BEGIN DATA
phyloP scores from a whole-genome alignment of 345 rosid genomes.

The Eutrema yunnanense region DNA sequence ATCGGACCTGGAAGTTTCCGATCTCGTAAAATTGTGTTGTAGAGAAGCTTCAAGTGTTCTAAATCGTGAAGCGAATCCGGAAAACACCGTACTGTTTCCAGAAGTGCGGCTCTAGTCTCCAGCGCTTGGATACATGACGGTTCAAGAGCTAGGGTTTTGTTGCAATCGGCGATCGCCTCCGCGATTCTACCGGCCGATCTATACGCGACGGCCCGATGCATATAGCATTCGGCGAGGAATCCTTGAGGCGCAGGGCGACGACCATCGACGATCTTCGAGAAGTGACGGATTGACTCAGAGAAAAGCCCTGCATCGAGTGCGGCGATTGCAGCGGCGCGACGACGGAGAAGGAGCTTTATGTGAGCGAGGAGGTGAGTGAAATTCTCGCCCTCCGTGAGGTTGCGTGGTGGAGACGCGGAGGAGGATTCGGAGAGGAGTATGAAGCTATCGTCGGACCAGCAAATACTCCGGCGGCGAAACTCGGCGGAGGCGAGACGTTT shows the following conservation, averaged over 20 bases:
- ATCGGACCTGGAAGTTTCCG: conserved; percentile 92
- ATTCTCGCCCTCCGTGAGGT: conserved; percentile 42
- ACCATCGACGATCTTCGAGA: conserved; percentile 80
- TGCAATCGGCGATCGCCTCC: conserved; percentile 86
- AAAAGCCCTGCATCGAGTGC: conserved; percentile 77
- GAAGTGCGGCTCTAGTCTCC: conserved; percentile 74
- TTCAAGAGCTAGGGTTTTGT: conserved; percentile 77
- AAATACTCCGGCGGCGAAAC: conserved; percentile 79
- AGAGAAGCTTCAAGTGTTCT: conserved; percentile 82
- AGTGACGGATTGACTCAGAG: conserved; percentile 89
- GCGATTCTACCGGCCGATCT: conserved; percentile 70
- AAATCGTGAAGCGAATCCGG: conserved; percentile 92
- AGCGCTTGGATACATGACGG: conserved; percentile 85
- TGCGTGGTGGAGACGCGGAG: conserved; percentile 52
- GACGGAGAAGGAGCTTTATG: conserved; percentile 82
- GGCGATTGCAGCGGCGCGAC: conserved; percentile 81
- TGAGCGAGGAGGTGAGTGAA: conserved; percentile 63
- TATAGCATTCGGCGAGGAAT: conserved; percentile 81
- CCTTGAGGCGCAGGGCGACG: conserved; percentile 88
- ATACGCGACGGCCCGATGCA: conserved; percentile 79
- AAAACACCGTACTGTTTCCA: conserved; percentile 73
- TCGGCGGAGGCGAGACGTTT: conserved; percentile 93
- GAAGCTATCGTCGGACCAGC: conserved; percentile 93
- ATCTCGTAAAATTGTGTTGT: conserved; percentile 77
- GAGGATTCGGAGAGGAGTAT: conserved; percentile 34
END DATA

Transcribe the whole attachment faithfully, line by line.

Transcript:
phyloP scores from a whole-genome alignment of 345 rosid genomes.

The Eutrema yunnanense region DNA sequence ATCGGACCTGGAAGTTTCCGATCTCGTAAAATTGTGTTGTAGAGAAGCTTCAAGTGTTCTAAATCGTGAAGCGAATCCGGAAAACACCGTACTGTTTCCAGAAGTGCGGCTCTAGTCTCCAGCGCTTGGATACATGACGGTTCAAGAGCTAGGGTTTTGTTGCAATCGGCGATCGCCTCCGCGATTCTACCGGCCGATCTATACGCGACGGCCCGATGCATATAGCATTCGGCGAGGAATCCTTGAGGCGCAGGGCGACGACCATCGACGATCTTCGAGAAGTGACGGATTGACTCAGAGAAAAGCCCTGCATCGAGTGCGGCGATTGCAGCGGCGCGACGACGGAGAAGGAGCTTTATGTGAGCGAGGAGGTGAGTGAAATTCTCGCCCTCCGTGAGGTTGCGTGGTGGAGACGCGGAGGAGGATTCGGAGAGGAGTATGAAGCTATCGTCGGACCAGCAAATACTCCGGCGGCGAAACTCGGCGGAGGCGAGACGTTT shows the following conservation, averaged over 20 bases:
- ATCGGACCTGGAAGTTTCCG: conserved; percentile 92
- ATTCTCGCCCTCCGTGAGGT: conserved; percentile 42
- ACCATCGACGATCTTCGAGA: conserved; percentile 80
- TGCAATCGGCGATCGCCTCC: conserved; percentile 86
- AAAAGCCCTGCATCGAGTGC: conserved; percentile 77
- GAAGTGCGGCTCTAGTCTCC: conserved; percentile 74
- TTCAAGAGCTAGGGTTTTGT: conserved; percentile 77
- AAATACTCCGGCGGCGAAAC: conserved; percentile 79
- AGAGAAGCTTCAAGTGTTCT: conserved; percentile 82
- AGTGACGGATTGACTCAGAG: conserved; percentile 89
- GCGATTCTACCGGCCGATCT: conserved; percentile 70
- AAATCGTGAAGCGAATCCGG: conserved; percentile 92
- AGCGCTTGGATACATGACGG: conserved; percentile 85
- TGCGTGGTGGAGACGCGGAG: conserved; percentile 52
- GACGGAGAAGGAGCTTTATG: conserved; percentile 82
- GGCGATTGCAGCGGCGCGAC: conserved; percentile 81
- TGAGCGAGGAGGTGAGTGAA: conserved; percentile 63
- TATAGCATTCGGCGAGGAAT: conserved; percentile 81
- CCTTGAGGCGCAGGGCGACG: conserved; percentile 88
- ATACGCGACGGCCCGATGCA: conserved; percentile 79
- AAAACACCGTACTGTTTCCA: conserved; percentile 73
- TCGGCGGAGGCGAGACGTTT: conserved; percentile 93
- GAAGCTATCGTCGGACCAGC: conserved; percentile 93
- ATCTCGTAAAATTGTGTTGT: conserved; percentile 77
- GAGGATTCGGAGAGGAGTAT: conserved; percentile 34